RSNO / Helsing / Roffman
RSNO Centre, Glasgow
If you can prise your violin-playing daughter away from Nicola Benedetti’s home-schooling videos, this is the concert for her. During an earlier lockdown, RSNO co-leader Sharon Roffman contributed some music for young people to the orchestra’s transmissions from home, and she proves as fine a teacher here in her spoken introductions to the two works on which she is the soloist, Dvorak’s Romance for Violin and Florence Price’s Second Violin Concerto. With Associate Leaders Emily Davies and Lena Zeliszewska on the orchestra’s front desk for this concert, the RSNO is far from short of female role models for violin students.
Taken together with an excellent programme note by Charlotte Gardner, the Dvorak Romance is placed beautifully in context before a very fine performance – it is a work that seems to blossom in the environment of a smaller number of socially-distance musicians.
The Price, on the other hand, requires a full band, complete with harp and celesta, tuba and three trombones. It is a late work by the African-American composer that was salvaged from the demolition of her summer home after her death, and in her own introductory remarks, Finnish conductor Anna-Maria Helsing – making her RSNO debut – implies that the score needs a deal of creative interpretation for it to work. However true that is, the piece sounds the real deal here, rather more expansive than its brevity might suggest and quintessentially of the USA, with harmonisations that are redolent of vaudeville and musical theatre.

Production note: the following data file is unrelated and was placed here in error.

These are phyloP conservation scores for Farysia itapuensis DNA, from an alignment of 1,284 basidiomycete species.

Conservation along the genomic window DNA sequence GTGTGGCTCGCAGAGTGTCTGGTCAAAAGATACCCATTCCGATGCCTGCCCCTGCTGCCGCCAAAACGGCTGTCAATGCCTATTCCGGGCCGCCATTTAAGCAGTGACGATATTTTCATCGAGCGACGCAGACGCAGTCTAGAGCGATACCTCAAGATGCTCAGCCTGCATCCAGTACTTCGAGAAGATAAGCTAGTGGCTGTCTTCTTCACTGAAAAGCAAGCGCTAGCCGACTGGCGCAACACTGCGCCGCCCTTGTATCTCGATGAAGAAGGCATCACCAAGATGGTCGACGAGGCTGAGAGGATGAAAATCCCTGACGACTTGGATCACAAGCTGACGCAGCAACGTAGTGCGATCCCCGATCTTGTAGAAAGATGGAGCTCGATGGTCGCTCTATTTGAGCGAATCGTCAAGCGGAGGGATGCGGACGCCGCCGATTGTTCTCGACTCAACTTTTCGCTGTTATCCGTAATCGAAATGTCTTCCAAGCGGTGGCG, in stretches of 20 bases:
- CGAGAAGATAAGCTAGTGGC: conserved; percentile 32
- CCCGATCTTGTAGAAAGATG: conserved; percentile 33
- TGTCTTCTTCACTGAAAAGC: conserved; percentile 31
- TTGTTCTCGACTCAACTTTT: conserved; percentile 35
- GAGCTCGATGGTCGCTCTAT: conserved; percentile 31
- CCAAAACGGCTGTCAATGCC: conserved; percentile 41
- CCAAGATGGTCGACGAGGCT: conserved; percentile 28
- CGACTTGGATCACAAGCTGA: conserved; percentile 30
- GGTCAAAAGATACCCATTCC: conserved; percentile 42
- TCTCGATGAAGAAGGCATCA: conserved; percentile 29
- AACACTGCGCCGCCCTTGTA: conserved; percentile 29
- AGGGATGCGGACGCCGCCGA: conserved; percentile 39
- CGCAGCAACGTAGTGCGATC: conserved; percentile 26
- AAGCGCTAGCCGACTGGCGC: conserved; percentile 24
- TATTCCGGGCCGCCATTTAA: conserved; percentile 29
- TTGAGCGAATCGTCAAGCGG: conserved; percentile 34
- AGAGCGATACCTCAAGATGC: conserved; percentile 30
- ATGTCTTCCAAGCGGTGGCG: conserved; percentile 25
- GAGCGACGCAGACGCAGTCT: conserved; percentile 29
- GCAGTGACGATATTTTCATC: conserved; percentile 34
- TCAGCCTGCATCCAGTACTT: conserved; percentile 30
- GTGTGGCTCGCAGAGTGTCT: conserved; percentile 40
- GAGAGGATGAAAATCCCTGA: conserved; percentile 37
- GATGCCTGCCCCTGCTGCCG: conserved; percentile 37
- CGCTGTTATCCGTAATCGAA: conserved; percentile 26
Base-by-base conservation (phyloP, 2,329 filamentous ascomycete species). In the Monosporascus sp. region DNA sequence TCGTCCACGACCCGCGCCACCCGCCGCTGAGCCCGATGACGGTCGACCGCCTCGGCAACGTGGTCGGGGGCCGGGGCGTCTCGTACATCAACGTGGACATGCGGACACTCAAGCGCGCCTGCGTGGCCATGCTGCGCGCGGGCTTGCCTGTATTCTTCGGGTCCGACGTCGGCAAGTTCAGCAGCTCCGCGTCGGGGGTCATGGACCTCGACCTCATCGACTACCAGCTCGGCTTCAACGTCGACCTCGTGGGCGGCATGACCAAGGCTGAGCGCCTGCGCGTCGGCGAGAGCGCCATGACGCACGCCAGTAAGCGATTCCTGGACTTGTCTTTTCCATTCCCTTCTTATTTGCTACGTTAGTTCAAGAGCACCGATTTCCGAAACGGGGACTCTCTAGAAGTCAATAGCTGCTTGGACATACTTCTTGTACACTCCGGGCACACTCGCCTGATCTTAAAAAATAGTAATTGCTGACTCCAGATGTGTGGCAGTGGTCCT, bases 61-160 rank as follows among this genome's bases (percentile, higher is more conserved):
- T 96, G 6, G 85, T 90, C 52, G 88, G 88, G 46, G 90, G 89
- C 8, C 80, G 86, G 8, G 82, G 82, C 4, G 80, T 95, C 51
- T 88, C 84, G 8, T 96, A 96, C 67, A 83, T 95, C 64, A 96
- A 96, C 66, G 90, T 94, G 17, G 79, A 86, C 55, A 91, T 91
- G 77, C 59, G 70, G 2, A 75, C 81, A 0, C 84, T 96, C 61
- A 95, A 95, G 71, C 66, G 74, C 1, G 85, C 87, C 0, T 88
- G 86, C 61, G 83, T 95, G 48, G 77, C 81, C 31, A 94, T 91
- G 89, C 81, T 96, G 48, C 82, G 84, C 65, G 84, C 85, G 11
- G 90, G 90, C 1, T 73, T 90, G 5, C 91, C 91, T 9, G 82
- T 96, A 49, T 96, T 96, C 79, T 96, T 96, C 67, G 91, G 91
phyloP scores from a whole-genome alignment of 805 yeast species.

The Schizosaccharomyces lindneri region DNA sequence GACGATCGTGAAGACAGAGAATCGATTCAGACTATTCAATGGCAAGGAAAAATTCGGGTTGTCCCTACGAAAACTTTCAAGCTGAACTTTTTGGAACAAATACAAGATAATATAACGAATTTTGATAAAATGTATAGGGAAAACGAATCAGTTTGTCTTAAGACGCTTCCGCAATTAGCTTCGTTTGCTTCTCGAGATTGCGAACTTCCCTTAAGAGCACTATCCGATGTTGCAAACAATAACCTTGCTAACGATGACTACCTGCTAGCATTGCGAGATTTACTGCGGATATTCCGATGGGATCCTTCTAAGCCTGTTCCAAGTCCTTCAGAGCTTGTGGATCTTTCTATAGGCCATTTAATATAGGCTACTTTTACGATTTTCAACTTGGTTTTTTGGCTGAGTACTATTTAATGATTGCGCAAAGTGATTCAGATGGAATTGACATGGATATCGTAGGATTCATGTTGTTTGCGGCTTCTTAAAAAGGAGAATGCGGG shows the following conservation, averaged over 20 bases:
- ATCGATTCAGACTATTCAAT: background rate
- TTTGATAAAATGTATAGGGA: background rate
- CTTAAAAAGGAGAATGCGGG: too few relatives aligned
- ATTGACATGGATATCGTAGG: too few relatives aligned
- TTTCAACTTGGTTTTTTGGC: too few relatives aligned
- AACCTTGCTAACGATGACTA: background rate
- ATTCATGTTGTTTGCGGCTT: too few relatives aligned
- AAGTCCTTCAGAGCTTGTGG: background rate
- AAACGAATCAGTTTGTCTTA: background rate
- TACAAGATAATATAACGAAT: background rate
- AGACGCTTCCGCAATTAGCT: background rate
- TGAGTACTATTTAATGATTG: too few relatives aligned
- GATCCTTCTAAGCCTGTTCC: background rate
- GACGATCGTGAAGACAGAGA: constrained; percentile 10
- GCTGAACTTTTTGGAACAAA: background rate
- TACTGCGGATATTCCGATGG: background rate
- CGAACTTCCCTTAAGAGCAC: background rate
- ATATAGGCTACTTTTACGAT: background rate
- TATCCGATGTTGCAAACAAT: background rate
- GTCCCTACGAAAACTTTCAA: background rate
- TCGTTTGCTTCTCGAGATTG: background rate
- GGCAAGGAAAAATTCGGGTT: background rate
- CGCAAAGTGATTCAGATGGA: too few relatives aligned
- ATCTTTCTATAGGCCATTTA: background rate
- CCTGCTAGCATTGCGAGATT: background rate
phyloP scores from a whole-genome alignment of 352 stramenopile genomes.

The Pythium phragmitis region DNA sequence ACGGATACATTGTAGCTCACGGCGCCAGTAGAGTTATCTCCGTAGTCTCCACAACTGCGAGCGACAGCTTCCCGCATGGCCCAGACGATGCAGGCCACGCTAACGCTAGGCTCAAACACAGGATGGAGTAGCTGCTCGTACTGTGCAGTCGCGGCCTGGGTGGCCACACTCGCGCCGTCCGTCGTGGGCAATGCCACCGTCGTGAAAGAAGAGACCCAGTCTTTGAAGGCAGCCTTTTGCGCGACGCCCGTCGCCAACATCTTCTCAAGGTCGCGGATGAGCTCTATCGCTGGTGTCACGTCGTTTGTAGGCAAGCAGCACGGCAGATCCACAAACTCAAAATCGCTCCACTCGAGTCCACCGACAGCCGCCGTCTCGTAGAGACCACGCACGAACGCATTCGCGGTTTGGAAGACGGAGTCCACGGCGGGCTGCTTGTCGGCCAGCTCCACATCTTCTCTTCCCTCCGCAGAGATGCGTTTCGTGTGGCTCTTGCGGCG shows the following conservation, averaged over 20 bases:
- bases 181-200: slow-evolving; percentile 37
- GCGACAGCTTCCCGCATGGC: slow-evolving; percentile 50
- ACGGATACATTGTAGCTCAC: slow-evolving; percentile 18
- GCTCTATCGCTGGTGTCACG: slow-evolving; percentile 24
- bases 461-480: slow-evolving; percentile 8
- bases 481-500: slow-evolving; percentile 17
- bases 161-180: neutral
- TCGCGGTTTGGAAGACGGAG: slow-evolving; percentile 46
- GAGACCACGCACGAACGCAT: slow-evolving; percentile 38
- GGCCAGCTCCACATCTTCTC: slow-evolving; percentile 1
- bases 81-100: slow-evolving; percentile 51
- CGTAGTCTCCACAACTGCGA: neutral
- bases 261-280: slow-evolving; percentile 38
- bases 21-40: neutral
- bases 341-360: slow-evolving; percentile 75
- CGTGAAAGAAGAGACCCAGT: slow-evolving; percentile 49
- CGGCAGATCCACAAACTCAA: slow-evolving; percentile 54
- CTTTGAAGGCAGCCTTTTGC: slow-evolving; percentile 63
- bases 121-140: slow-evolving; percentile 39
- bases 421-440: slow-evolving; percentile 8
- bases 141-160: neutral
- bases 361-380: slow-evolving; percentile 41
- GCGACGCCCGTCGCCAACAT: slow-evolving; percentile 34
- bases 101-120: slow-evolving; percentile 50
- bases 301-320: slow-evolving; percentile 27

The pieces that open and close the concert fare less well by comparison with those. It is hard to be definitive about Richard Thompson’s Suite from The Mask in the Mirror, because this seems a mere taster of a work that is already at a remove from the score of the opera premiered in New Jersey in 2012. While the full suite is a concert version of the narrative, this Scottish premiere of any of the music is just two movements from that. While they lack nothing in drama and atmosphere, with compelling orchestration, it is context that is singularly lacking.
But with Dvorak’s Symphony No 8, it is the composer who is sold a little short. Although its tunes are less well-known than those in No 9 “From the New World”, they are there in profusion. The balance that Helsing produces from the musicians in this performance, however, does not make the best of those melodic hooks, and they are often lost in the mix.
If the first movement could use more delicacy of touch, the third movement waltz is also less than light on its feet, and as for the instruction on the Finale, “Allegro, ma non troppo”, well, there is never really much danger of that.